Control by Kayla Perrin

Book: Control by Kayla Perrin Read Free Book Online
Authors: Kayla Perrin
what I expected.”
    “What—not as good as all the professionals you’ve seen?”
    “You don’t have to go to these lengths.” He gestured toward the pole. “I love you as you are. Actually, I prefer you as you are. No wigs and stilettos and props.”
    I couldn’t help it, I was hurt. Because I sensed what he wasn’t saying—that he disapproved. “You didn’t like it.”
    “No, tell me.” I had turned him on, he had fucked me, but now that he was satisfied he was criticizing me.
    “If you want the truth—no. I didn’t. It was trashy. And…”
    I drew in a deep breath. “And what?”
    “It’s not important, Elsie. Just know that you don’t have to do anything like this again.”
    “And what?” I repeated.
    “If you must know, it made me think of something your mother might do.”
    I bolted upright, my stomach tightening. “How could you say that to me? I was trying to turn you on. To spice up our sex life. How could you—”
    “You wanted my opinion. I gave it to you.”
    “You sure did.” I jumped off the bed and ran to the bathroom. Tears were already streaming down my face.
    Robert knew how much his comment would hurt.All my life, I had run from the stigma of my mother’s behavior. To compare me to her…
    Even though my mother had married my dad, she had never been faithful to him. She had slept with man after man. And then she’d left my father—moving from Ohio to Philadelphia with some truck driver she’d barely known.
    That relationship hadn’t lasted. A succession of men had come and gone through my life. Some for a few days. Some for longer. Some who seemed as love struck as my father, only to end up brokenhearted.
    Once I’d been old enough to understand my mother’s behavior, I had been able to separate her from her actions. I guess it was a coping mechanism. I loved her. She was my mom, even if she was emotionally vacant. Even if she was more concerned about snagging her next boyfriend than about taking me shopping, or to the movies. But when she’d left my dad and brought other men into my life in his place, I had grown to resent her.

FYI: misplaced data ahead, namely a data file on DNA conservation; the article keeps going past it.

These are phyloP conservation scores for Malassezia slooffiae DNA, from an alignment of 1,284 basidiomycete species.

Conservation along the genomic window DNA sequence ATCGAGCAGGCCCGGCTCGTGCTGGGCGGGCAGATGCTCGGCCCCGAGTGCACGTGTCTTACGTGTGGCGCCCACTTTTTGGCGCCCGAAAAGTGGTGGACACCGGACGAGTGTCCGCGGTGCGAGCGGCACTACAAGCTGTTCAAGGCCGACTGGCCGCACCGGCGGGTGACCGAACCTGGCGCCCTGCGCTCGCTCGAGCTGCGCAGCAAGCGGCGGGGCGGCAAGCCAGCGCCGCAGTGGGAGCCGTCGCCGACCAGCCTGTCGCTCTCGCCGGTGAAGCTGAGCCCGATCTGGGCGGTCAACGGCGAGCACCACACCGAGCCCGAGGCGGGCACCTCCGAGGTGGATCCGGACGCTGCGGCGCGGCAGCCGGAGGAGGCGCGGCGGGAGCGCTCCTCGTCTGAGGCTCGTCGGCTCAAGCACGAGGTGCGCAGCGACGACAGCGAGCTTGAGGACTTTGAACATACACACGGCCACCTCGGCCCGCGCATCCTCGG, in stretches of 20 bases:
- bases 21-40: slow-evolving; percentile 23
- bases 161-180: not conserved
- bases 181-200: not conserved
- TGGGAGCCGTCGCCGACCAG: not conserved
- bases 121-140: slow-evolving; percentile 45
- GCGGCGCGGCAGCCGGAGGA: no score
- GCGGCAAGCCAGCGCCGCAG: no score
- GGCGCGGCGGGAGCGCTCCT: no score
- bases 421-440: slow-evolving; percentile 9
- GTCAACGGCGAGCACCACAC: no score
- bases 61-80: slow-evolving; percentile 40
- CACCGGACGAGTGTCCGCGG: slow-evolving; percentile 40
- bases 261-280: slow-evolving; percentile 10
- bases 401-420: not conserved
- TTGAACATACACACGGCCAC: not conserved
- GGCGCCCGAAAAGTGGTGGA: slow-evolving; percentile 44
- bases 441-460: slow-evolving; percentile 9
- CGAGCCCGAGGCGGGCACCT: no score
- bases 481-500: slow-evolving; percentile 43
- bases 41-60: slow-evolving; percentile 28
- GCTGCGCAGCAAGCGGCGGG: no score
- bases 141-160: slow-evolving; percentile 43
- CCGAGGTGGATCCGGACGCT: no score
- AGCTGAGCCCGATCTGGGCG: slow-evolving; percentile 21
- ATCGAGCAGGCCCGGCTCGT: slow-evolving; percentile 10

All I could think about was the father who was no longer in my life, and how hurt he must have been after standing by my mother despite her behavior for so many years. I’d lost my dad—and it was all my mom’s fault.
    There have been many times when I’ve thought back to that day when I was fourteen and my father suggested we take a trip to Texas. My mother had run away with me only days later. Maybe she feared that my father wanted to make a clean break from her. Had that been his intention? Had my mother’s running away with me been a panicked reaction to the thought of losingme, or had she been planning to abandon my father all along?
    I would never know the answer. All I knew was that my life had only gotten more difficult.
    At my new high school in Philadelphia, my mother slept with the principal and caused the breakup of his marriage. Word got out, and I was teased endlessly by other students. Humiliated by what they said about my mother. It was a truly awful time in my life. My mom had never been there for me emotionally the way other mothers were for their kids—cheering for them on the volleyball court, sitting in the audience, beaming, at the school play. I came to understand that it was my mother’s emotional unavailability that had led me to suffer from low self-esteem, making me a prime target for bullies.
    At least when my father was around, I hadn’t felt as alone in my suffering. But without him, the bullies who teased me in high school, spreading rumors that I was easy just like my mother, succeeded in sending me running from Philadelphia as soon as I was old enough. I followed Treasure, my one good friend from high school, to North Carolina.
    I dated, but I didn’t trust men. Or perhaps it was myself I didn’t trust.
    I didn’t want to become my mother.
    Then I’d met Robert. And he’d offered me

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